In North America the night of December 13-14 should be the best Geminid meteor shower, with 2 am as the peak viewing time. The show will continue the following night
Bursts of meteors that take place on roughly the same dates every year are given the name of the constellation from which they appear to originate. Thus the December shower has the constellation Gemini as its radiant (the apparent point of origin).
The darker the sky is, the better the viewing. Not since 1996 has the sky been so dark for the Geminids. This year the moon will be a mere sliver on that date, offering a dark backdrop for the shower. In 1996, observers recorded seeing up to 110 meteors in an hour.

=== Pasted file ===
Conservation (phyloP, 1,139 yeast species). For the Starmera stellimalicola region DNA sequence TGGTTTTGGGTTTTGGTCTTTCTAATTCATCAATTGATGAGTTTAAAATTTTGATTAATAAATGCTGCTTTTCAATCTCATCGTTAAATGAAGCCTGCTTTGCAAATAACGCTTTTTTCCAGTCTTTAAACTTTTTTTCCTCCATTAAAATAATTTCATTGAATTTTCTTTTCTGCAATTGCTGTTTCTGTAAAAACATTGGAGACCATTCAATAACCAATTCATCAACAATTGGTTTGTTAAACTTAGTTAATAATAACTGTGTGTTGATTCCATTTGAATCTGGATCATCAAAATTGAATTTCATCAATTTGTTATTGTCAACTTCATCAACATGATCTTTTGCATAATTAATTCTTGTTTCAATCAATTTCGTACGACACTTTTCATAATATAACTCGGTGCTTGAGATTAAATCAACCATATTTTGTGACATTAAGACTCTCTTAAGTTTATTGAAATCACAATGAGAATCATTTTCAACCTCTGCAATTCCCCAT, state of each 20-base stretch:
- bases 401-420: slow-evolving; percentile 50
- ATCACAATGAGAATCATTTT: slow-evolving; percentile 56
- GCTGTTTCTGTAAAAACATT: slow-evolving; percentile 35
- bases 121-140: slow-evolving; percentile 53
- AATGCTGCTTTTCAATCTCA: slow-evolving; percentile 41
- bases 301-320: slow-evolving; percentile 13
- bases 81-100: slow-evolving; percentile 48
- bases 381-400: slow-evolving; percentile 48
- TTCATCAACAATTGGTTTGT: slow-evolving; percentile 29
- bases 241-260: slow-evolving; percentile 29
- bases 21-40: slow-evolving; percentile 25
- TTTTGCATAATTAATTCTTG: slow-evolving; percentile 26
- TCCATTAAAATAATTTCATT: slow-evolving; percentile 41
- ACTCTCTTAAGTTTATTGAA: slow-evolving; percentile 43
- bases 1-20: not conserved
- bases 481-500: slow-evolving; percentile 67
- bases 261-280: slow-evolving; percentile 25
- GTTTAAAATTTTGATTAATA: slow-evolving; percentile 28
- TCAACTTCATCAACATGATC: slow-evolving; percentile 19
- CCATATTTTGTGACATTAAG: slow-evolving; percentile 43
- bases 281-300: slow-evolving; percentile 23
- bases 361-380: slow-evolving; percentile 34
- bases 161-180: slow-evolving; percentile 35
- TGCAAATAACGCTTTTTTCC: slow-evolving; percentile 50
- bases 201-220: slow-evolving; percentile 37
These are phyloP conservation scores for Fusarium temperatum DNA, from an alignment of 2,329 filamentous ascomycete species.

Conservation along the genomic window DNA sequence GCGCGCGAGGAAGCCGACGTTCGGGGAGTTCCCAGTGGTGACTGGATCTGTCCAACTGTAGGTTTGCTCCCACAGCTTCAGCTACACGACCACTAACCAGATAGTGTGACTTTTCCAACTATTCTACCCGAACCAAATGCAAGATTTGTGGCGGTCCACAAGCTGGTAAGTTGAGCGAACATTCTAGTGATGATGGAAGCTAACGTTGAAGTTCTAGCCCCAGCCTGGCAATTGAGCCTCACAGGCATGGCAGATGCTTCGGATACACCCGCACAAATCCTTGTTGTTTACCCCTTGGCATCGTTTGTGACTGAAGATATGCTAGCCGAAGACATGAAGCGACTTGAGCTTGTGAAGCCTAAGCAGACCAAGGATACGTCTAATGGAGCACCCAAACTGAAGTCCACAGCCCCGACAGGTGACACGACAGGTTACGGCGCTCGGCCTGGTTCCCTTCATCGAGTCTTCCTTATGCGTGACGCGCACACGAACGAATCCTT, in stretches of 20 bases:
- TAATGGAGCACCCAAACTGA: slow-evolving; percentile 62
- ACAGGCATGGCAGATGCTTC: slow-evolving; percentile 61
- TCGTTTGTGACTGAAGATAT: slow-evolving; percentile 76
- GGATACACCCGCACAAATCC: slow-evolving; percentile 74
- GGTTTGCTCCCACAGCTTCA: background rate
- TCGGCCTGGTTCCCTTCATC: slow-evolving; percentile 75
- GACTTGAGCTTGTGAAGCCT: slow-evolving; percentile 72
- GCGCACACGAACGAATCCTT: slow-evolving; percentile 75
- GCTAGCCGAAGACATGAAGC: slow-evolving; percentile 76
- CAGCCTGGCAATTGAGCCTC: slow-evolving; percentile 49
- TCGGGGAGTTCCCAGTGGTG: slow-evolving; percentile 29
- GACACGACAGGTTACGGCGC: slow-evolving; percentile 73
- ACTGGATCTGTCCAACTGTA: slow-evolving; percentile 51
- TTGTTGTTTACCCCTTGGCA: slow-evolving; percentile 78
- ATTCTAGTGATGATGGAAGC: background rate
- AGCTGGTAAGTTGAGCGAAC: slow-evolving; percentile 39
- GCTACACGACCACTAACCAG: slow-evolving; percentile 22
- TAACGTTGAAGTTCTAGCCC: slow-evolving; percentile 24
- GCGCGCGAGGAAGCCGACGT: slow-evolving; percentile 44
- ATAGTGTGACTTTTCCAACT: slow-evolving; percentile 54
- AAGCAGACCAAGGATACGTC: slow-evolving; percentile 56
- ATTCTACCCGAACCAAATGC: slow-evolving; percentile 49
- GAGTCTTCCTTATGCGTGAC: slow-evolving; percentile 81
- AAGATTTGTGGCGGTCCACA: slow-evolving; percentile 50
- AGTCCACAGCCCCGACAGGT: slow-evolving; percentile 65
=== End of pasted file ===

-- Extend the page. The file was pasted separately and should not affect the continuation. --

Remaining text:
When Earth passes through fields of debris left behind by orbiting comets we see the debris burning in our atmosphere. We call these burning rocks shooting stars, or meteors.
Read more at Sky and Telescope
Read more at National Geographic
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